The downside is to fix this, you will need a labscope, or oscilloscope.  Hook it up to the ground, and signal wires as shown in the video.  Actuate the QS, and watch the waveform. If you see hash, rotate the extension rod till it's gone.  Does not matter which direction you go.  Just twist it slowly till you get a smooth waveform.  You will then need to rotate the heims so that they are perfectly vertical...WHILE NOT TURNING THE EXTENSION ROD.

Below is a basic video.  Excuse the audio, I was jamming out while I got my QS working again.

https://photos.app.goo.gl/VbdMnFHZgwieoYNd6

Once you get the extension rod in the correct position, clear the adaptions for the transmission, and go for a ride!

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Offline rogracer

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Re: How to repair your ShiftAssist
Reply #1 on: January 22, 2021, 10:13:06 PM
Good Stuff  :152: :047: I always thought the quickshifter was a load cell that responded to applied force.  But you're saying it responds to a bit of axial movement. That seems a bit sloppy to me...like there is a bit of free-play between the shift-lever and transmission (which I've never noticed!)  Is the shaft spring-loaded to minimize this and maintain the zero-position?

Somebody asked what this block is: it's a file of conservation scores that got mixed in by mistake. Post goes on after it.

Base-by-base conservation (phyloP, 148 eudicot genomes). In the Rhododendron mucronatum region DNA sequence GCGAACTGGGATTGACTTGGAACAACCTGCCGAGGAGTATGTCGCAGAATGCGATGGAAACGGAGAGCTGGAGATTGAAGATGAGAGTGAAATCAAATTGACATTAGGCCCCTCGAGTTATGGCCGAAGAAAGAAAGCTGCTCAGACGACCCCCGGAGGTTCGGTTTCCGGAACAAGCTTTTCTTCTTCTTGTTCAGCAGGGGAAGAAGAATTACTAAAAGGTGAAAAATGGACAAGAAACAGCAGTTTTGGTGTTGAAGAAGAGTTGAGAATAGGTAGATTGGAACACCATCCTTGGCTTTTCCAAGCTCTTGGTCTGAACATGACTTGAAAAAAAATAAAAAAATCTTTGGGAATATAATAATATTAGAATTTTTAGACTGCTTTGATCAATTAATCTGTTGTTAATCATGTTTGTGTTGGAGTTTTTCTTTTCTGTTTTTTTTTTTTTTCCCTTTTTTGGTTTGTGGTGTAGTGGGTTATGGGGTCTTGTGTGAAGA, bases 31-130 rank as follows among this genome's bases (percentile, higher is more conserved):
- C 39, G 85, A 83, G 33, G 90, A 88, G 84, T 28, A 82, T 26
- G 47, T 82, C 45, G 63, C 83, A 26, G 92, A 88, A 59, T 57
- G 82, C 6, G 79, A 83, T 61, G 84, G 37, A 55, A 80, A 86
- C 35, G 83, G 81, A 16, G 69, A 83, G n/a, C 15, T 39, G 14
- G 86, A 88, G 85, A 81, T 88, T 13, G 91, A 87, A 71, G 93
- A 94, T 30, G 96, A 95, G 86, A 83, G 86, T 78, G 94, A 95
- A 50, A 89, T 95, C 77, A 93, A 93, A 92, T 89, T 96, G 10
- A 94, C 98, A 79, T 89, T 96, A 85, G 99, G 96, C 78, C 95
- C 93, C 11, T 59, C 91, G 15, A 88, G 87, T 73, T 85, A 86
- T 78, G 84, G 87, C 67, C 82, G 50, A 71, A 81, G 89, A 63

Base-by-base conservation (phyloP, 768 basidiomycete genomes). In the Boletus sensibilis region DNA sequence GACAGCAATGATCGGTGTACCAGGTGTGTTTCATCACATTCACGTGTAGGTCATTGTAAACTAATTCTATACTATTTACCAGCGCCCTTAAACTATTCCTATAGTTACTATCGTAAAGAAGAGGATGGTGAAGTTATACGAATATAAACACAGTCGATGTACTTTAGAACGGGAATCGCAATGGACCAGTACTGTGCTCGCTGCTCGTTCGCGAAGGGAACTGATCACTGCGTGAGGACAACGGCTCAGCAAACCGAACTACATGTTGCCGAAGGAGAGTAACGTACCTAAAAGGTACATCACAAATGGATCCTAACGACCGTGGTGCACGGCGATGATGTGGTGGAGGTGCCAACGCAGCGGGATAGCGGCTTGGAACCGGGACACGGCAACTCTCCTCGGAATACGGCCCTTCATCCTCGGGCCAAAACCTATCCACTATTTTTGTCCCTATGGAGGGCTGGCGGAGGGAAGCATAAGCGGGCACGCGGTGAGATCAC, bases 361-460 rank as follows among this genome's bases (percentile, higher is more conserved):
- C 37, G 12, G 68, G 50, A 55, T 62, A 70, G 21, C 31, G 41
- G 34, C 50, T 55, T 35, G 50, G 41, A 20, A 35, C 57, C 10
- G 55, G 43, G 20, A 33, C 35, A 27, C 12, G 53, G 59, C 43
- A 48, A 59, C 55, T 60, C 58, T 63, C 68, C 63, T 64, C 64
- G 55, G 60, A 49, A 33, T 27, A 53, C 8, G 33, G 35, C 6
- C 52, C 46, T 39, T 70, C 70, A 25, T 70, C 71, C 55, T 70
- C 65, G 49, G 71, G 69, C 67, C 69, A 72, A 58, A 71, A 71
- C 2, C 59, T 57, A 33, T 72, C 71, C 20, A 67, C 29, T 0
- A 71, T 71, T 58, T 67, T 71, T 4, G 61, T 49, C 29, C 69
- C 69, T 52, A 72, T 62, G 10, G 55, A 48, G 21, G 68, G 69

Last Edit: January 22, 2021, 10:13:41 PM by rogracer

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Offline rogracer

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Re: How to repair your ShiftAssist
Reply #2 on: January 25, 2021, 04:10:01 PM
So I futzed around a bit with my QS this morning and I don't see this axial movement that you speak of.  It seems pretty stiff and solid without really any free-play  :084:

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Offline MachWun

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Re: How to repair your ShiftAssist
Reply #3 on: January 25, 2021, 04:33:13 PM
*Originally Posted by rogracer [+]